Menthol-based topical pain relievers like Biofreeze are clinically researched and have traditionally been recommended for pain relief purposes by clinicians and peers alike. Nevertheless, some may not be convinced that a topical pain reliever can work. Researchers Anderson and colleagues established a study to help give clinicians piece of mind. “This study aimed to characterize the effect of menthol as a counterirritant on cutaneous pain and hyperalgesia provoked by topical application oftrans-cinnamaldehyde” (Anderson HH et al 2016).
The validity of menthol pain relief
Fourteen healthy patients received an application of trans-cinnamaldehyde on the forearm to induce neurogenic inflammation, pain, mechanical, and thermal hyperalgesia (an increased sensitivity to pain). 10% trans-cinnamaldehyde was applied alone or with 40% menthol applied simultaneously for 20 minutes. Each participant logged his or her pain intensity while a sensory test and superficial blood flow (neurogenic inflammation) was recorded.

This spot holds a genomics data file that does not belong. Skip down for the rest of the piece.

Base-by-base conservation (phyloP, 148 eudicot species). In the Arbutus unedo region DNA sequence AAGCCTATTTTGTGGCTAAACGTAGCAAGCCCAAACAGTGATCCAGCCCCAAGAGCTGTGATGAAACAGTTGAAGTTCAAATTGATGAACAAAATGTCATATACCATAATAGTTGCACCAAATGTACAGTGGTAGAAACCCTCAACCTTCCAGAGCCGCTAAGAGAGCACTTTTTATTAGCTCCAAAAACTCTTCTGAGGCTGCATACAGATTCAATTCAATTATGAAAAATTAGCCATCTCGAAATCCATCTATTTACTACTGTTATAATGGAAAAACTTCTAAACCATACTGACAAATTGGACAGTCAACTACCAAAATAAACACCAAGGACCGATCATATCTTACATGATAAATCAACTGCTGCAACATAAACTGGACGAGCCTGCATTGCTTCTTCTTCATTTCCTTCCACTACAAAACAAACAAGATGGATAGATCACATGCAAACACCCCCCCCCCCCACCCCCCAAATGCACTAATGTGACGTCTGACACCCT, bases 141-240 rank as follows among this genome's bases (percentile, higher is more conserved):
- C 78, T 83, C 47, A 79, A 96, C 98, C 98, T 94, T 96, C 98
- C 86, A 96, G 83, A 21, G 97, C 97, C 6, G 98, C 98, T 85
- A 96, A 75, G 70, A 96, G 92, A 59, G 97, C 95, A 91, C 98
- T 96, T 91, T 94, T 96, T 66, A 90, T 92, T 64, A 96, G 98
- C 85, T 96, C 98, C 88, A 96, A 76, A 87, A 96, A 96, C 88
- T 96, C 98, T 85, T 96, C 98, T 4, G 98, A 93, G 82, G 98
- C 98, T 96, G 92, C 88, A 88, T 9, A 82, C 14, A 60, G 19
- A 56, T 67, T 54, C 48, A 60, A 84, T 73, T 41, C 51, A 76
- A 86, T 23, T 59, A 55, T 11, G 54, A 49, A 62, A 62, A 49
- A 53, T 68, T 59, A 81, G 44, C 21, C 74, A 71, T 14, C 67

The application of trans-cinnamaldehyde evoked its intended side effects. Patients who had topical menthol co-administered found a reduction in:
- Spontaneous pain intensity
- Neurogenic inflammation
- Primary and secondary mechanical hyperalgesia, and heat hyperalgesia
However, the menthol was not successful in reducing cold hyperalgesia.
Because of the success of its inhibitory effects, the researchers concluded that menthol could be useful as topical solution to decrease sensitivity to pain and are “of great therapeutic potential” (Anderson HH et al 2016). More importantly, this study supported the “Gate Control Theory” of pain relief in a human model using topical menthol.
Andersen HH et al 2016. High-Concentration L-Menthol Exhibits Counter-Irritancy to Neurogenic Inflammation, Thermal and Mechanical Hyperalgesia Caused by Trans-cinnamaldehyde. J Pain. Aug;17(8):919-29.